She also said that it is important to give a speaker their full three minutes.
“Now, if somebody comes in there and throws a chair, yes, we need to have restrictions on stuff like that, yes. But let them say what they’ve got to say,” Wilks said.
Kenny Hardin said that, should he be reelected, he would take “all restraints” off of public comment.
“I’m going to have a time limit, but when that ‘ding, ding, ding’ (happens), I don’t want (to cut people off). No, keep talking, if you’re saying something relevant. I don’t think we should be so bound by rules,” Hardin said.
Al Heggins said that council members should never forget that they work for the public.
“You are placed in that seat because you got enough votes from the public to do that,” Heggins said. “So when you are sitting before a citizen, look at it that way. That you are sitting before the citizen, that the citizen isn’t sitting before you.”
Leda Belk said that council should loosen the restrictions on council members responding to citizens.
“If they need to ask a question that is relevant to their issue, and we can provide information to help them understand, why not? Why not? Why is it one-sided? It helps us to understand them (and) it helps them to understand the city,” Belk said.
Other candidates said that altering rules or adding resources could help citizens feel more welcome in the City Council chambers.
Patricia Jones “P.J.” Ricks said that adding interpreters might help more community members feel comfortable coming forward.
“I think a lot of our citizens don’t come to public comment because they don’t feel welcome. They don’t feel like they’re heard or understood. There may be a language barrier. And so, if we help them feel more comfortable, they’re able to say what they need to say or want to say,” Ricks said.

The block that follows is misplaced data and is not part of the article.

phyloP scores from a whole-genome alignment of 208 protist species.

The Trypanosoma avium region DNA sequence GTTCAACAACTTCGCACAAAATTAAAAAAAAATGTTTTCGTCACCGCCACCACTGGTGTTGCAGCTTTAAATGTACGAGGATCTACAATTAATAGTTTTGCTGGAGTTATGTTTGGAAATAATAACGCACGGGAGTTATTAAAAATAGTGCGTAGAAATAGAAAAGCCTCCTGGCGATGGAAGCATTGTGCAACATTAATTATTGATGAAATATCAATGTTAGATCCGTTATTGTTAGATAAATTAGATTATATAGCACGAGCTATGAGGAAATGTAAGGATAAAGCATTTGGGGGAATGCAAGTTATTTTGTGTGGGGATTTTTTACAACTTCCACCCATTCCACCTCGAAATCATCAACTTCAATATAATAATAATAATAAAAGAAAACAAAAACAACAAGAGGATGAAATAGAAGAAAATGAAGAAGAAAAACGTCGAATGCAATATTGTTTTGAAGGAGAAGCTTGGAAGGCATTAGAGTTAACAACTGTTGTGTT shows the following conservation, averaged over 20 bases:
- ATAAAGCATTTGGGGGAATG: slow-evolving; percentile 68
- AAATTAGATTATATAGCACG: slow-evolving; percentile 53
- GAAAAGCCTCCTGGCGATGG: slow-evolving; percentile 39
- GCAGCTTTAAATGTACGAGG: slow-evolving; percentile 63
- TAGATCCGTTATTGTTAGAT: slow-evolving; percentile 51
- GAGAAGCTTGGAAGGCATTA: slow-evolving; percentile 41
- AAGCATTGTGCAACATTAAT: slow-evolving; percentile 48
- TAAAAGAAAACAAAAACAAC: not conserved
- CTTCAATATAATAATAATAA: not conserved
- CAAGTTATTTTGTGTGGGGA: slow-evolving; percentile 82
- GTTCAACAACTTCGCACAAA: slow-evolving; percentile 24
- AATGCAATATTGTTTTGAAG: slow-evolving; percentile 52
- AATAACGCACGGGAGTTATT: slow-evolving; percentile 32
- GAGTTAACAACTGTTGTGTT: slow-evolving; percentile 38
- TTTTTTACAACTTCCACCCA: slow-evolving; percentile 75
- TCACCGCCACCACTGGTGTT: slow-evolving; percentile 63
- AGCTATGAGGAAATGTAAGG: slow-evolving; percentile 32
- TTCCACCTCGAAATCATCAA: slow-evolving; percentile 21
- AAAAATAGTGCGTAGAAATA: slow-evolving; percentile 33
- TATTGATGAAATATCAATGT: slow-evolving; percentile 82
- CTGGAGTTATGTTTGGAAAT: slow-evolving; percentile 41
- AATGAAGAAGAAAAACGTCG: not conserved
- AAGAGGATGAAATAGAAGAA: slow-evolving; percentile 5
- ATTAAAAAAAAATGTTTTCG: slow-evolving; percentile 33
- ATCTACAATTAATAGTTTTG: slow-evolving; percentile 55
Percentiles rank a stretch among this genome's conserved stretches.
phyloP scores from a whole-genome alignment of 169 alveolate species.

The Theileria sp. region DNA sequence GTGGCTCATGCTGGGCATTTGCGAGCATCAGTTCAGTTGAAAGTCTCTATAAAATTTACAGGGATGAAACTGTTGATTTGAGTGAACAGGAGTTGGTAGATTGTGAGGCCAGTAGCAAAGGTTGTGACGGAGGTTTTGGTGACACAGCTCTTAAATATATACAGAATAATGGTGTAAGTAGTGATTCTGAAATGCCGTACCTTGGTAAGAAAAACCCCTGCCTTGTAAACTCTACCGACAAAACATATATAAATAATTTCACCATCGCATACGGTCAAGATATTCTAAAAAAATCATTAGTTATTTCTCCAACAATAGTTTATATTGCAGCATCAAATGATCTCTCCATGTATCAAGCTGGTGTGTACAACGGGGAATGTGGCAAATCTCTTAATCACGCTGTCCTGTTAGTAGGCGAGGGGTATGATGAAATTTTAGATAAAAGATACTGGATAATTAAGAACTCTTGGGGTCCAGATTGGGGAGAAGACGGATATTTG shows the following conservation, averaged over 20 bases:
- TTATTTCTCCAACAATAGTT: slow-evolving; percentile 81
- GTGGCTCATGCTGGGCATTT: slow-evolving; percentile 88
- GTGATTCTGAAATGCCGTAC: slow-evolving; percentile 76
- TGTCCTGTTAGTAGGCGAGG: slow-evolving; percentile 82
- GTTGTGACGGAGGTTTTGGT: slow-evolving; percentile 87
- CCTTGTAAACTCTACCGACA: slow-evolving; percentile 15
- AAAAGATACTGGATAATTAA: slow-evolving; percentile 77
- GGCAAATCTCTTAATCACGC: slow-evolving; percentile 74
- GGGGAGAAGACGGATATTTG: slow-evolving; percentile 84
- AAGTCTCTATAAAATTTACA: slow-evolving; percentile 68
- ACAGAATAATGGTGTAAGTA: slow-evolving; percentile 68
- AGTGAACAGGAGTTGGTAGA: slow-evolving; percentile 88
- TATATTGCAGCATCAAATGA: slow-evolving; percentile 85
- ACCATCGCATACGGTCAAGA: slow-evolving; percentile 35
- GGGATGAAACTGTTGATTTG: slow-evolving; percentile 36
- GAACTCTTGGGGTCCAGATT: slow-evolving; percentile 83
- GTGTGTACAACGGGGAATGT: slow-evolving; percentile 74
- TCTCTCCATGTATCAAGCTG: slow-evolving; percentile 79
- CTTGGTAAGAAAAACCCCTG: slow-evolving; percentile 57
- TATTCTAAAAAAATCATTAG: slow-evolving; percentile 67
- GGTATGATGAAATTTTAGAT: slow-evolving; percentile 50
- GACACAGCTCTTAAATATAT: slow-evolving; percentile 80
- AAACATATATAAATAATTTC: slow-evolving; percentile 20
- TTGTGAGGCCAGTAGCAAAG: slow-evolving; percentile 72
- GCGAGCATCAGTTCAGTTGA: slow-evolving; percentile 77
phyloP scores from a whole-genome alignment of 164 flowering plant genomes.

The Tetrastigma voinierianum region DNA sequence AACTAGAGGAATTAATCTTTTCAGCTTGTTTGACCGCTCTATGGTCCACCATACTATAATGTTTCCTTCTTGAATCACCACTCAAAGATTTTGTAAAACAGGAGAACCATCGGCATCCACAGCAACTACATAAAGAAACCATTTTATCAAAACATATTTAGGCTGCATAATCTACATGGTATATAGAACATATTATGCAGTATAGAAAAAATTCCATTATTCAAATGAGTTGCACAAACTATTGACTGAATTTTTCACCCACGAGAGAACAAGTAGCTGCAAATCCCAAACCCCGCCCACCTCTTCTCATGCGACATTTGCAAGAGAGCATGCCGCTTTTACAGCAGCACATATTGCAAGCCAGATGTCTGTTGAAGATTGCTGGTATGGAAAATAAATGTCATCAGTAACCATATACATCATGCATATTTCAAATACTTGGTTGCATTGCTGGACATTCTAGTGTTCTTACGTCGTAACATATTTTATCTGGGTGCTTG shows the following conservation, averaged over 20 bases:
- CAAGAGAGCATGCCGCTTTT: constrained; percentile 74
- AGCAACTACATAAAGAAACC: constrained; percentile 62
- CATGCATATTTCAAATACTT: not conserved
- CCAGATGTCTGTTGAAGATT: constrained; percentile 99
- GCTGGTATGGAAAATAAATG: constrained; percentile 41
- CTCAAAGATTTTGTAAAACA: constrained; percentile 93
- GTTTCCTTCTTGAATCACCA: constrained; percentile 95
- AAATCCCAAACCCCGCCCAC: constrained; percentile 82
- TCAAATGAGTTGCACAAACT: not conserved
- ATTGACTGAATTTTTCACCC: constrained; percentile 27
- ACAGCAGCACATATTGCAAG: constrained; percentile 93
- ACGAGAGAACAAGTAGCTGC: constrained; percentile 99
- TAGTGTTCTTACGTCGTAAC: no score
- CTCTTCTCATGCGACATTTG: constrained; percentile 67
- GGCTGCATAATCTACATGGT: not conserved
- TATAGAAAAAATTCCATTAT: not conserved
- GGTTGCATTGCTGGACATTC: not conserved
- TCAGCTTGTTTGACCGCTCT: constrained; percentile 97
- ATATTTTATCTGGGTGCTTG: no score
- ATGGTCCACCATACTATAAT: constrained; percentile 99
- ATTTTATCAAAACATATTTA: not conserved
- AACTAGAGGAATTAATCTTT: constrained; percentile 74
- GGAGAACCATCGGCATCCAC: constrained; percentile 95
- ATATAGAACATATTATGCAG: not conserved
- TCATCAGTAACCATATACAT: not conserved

Ryan Evans said that every citizen should be able to speak, no matter what the subject is. But he recommended that different subjects have different time limits.
“If your subject is dealing with any of the things on our agenda today, I believe you should be allotted four minutes. If your subject is not dealing with anything on our agenda today, I believe you should only be allotted two minutes,” Evans said.
Evans said that listening to comments, even if they are outside of the council’s jurisdiction, would help “not give them any type of doubt that we’re not there for them.”
Tamara Sheffield said that having greeters who can explain the public comment process to newcomers could help citizens feel less intimidated.
“When people come that have never been there and they want to come and speak, they’ve never been to a meeting and suddenly they’re motivated to be involved, let’s have a greeter. What is wrong with that?” Sheffield said. “I don’t think it’s that hard and it would extend a huge, good old friendly charm.”
Contact reporter Jessica Coates at 704-797-4222.